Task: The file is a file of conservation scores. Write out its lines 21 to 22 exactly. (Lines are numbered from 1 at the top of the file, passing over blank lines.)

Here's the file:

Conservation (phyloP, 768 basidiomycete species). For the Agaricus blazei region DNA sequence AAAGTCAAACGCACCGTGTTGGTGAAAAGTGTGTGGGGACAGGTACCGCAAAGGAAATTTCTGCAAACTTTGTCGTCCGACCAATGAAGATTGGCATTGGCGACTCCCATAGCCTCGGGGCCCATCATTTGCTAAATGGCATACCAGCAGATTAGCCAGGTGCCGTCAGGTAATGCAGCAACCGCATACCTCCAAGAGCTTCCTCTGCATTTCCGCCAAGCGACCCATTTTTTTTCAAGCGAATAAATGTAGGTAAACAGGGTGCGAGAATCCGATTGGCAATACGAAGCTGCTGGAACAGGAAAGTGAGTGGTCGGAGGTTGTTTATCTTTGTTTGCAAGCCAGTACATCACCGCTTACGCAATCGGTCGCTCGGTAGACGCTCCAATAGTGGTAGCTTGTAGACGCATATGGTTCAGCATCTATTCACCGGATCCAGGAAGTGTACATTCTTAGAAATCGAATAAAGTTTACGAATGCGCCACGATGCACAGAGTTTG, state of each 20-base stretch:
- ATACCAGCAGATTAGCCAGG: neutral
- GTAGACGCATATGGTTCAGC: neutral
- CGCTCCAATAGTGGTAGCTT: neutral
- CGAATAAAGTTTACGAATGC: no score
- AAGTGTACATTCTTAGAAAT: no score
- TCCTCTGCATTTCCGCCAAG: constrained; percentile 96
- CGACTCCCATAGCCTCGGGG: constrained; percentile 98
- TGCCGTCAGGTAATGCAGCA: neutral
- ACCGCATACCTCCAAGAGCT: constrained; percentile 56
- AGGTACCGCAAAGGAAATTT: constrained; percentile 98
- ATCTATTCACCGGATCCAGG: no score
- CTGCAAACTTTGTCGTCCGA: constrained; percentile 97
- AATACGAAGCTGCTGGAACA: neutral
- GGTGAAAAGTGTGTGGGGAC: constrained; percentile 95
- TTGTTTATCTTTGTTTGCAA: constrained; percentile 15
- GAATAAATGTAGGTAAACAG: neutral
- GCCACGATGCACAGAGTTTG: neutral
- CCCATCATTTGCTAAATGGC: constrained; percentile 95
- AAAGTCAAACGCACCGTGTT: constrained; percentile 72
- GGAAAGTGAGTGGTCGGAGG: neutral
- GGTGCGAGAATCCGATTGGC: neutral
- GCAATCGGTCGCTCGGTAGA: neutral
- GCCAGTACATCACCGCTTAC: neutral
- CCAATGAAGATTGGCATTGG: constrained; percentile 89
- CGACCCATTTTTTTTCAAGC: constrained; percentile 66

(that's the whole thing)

- GGAAAGTGAGTGGTCGGAGG: neutral
- GGTGCGAGAATCCGATTGGC: neutral